This is a practical and empowering position to adopt, and one which I support.
Having the grace to accept that I just don't know
But I would also suggest that there will be times when we can not see a meaning, point or purpose to what has happened. That does not necessarily mean there isn't one, it simply means that it is beyond our grasp i.e. we don't know and we don't know what we don't know, nor do we have the wherewithal to determine how we could know.
If this is case then I would recommend the more reflective perspective of humility that says "I don't know" and that has the grace to accept that "I don't know".
2. Agape love
With deep bows of sincere respect to the Stoics and Ryan Holiday and Robert Greene, in my view we need to be more clear and precise in our terminology.
Specifically, the word translated as "Love" [of Fate] need to be reframed to arrive at what I perceive to be its intended meaning.
The latin word Amor denotes the Roman god of love and is used in the passionate and romantic sense and equates to the Greek word Eros. For the reasons discussed above this is the wrong word to describe an appropriate response to fate.
In Greek thought there were seven different words for "love", common and well known usages could be "Eros" erotic and sexual love or "Philos" which is filial or brotherly love.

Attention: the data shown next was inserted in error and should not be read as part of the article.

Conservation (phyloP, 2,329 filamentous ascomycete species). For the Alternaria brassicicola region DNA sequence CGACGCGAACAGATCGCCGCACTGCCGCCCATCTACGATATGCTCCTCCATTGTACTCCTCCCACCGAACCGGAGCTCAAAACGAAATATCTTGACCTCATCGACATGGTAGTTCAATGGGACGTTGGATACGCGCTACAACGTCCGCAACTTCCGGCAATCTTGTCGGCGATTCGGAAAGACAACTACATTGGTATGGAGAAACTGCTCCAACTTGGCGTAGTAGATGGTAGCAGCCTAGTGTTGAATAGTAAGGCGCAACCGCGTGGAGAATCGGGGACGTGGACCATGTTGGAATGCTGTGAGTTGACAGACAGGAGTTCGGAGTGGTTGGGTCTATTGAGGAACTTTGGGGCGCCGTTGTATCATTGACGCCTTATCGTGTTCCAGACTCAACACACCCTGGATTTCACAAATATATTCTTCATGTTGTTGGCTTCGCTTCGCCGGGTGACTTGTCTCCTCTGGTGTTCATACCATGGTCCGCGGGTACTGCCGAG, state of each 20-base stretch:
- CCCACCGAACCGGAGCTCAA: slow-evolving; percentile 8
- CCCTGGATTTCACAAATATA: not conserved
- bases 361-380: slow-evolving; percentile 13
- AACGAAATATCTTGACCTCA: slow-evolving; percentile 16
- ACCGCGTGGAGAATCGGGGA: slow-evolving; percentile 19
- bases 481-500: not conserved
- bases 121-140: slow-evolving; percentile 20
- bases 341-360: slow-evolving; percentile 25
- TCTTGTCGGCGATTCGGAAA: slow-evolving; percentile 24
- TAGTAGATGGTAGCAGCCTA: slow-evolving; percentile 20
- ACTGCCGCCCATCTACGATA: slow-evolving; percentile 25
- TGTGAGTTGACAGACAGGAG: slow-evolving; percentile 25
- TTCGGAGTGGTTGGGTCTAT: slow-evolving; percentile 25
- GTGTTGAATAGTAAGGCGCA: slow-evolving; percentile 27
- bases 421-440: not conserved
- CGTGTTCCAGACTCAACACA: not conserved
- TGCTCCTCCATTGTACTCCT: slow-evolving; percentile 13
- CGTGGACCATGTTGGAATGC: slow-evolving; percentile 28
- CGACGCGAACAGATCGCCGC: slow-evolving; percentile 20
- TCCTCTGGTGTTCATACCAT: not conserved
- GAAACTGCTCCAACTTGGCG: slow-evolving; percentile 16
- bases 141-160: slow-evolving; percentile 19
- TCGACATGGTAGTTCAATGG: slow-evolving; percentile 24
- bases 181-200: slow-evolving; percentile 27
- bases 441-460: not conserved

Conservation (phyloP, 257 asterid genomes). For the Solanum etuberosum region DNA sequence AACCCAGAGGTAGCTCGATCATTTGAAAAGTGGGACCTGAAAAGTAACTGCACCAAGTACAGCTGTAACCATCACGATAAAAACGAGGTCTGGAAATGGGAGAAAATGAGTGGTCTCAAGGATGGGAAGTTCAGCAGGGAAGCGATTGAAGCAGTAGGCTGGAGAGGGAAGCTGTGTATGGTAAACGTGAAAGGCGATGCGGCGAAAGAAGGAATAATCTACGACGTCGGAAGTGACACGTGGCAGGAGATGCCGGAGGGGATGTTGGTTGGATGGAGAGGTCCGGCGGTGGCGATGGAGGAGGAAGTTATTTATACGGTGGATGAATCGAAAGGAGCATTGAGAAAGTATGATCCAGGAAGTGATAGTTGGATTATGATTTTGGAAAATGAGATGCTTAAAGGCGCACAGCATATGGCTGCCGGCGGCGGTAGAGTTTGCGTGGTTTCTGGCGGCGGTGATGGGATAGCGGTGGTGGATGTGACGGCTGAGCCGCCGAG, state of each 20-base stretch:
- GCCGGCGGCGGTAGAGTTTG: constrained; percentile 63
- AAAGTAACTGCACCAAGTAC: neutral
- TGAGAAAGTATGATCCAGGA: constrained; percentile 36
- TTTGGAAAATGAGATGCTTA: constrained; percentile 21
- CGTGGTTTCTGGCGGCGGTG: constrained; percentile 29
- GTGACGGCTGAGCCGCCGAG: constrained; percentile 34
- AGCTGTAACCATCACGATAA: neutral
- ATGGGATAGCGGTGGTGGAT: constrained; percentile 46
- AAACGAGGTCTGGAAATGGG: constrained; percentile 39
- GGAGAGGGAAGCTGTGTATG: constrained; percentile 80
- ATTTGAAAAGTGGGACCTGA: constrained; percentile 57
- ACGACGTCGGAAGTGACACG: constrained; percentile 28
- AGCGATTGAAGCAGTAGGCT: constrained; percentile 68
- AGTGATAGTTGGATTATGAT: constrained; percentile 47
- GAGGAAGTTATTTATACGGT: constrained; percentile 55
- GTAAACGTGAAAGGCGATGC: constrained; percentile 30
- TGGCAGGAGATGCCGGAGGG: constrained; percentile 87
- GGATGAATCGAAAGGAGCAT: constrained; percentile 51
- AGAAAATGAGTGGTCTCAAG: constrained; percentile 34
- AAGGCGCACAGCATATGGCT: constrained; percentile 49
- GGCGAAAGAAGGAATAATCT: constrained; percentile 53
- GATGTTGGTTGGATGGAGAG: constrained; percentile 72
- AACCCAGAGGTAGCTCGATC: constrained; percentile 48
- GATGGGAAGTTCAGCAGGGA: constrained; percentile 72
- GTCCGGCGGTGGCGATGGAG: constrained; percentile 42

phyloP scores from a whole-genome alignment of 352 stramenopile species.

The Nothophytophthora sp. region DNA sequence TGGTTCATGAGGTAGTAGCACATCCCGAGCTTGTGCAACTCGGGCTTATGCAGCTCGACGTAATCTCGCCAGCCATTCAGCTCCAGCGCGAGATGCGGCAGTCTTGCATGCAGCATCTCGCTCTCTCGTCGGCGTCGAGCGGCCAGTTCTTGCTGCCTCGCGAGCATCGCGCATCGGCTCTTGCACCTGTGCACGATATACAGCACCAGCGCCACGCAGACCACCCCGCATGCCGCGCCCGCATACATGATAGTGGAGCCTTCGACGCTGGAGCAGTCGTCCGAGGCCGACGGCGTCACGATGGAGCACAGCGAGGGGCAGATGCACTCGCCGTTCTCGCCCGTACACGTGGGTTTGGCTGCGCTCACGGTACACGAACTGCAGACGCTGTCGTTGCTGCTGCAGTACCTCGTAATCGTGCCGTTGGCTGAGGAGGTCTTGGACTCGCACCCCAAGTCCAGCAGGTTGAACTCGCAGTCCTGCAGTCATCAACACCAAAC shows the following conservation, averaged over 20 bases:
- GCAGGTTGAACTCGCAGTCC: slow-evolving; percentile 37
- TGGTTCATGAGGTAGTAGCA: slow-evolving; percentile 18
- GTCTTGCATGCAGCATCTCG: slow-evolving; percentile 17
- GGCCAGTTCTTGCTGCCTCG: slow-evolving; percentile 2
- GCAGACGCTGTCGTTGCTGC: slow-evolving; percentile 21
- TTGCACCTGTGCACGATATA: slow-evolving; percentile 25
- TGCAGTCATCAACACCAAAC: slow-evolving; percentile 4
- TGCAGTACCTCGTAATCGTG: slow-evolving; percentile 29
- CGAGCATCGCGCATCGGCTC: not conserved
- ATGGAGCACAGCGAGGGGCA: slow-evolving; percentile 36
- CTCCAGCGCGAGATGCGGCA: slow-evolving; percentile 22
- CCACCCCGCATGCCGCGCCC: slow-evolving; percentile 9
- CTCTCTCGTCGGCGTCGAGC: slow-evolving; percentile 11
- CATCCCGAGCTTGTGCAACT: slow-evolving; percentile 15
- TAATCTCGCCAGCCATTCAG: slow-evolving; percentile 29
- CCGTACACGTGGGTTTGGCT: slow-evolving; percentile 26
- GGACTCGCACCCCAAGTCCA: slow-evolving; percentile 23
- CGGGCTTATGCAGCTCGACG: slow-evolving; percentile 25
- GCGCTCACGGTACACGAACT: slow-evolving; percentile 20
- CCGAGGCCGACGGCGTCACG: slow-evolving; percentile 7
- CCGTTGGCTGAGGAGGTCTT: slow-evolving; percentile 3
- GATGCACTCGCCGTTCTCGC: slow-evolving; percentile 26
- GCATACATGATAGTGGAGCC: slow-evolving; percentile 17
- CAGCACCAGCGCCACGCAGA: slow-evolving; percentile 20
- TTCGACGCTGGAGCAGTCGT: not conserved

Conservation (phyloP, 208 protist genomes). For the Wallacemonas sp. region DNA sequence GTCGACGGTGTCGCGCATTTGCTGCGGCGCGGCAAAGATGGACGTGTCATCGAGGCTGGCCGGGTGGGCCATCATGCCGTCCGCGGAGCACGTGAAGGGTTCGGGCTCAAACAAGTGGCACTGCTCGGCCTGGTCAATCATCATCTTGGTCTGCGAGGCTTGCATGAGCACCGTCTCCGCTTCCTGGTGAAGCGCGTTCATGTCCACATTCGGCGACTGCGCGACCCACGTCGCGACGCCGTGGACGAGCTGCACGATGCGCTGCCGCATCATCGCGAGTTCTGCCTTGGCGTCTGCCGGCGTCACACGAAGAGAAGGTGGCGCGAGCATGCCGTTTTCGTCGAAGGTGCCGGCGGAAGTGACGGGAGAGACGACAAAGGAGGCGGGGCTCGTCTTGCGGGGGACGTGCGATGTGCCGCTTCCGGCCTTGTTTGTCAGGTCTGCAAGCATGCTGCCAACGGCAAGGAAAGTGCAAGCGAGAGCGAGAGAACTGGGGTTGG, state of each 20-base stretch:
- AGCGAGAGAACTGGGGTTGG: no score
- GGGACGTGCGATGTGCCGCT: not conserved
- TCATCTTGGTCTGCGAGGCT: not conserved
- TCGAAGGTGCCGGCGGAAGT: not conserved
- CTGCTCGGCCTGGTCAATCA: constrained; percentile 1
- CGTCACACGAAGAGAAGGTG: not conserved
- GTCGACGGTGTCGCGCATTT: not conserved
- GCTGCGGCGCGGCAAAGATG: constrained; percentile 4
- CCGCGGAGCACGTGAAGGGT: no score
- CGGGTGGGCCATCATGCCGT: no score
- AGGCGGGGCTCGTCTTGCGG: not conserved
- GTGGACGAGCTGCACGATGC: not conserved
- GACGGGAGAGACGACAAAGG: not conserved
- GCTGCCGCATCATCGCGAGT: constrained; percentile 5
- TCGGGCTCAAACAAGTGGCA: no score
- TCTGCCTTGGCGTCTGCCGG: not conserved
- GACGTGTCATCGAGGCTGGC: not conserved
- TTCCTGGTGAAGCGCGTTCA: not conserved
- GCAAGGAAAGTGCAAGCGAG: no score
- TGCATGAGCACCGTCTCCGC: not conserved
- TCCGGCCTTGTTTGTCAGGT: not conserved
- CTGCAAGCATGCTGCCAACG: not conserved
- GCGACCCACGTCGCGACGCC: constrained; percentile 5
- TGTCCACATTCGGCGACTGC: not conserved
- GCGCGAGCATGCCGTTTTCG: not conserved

In my view the most appropriate love word is "Agape" which is not an emotion-based word, Agape is not about feelings.
Agape is a seeing beyond the
person or situation that is presenting, and knowing that beyond the
limits of human comprehension there is - or could be - a transcendent
dimension of consciousness, a holistic dimension, where all of the
threads of human experience are gathered up and woven into a far larger
Agape is a seeing beyond the person or situation that is presenting, and knowing that beyond the limits of human comprehension there is - or could be - a transcendent dimension of consciousness, a holistic dimension, where all of the threads of human experience are gathered up and woven into a far larger tapestry.
Acceptance is the gateway to being able to give thanks in everything.
Acceptance is also a significant part of the answer as to why we want to give thanks in everything.
I want to reprise a few key points here from The Transformative Power Of Acceptance: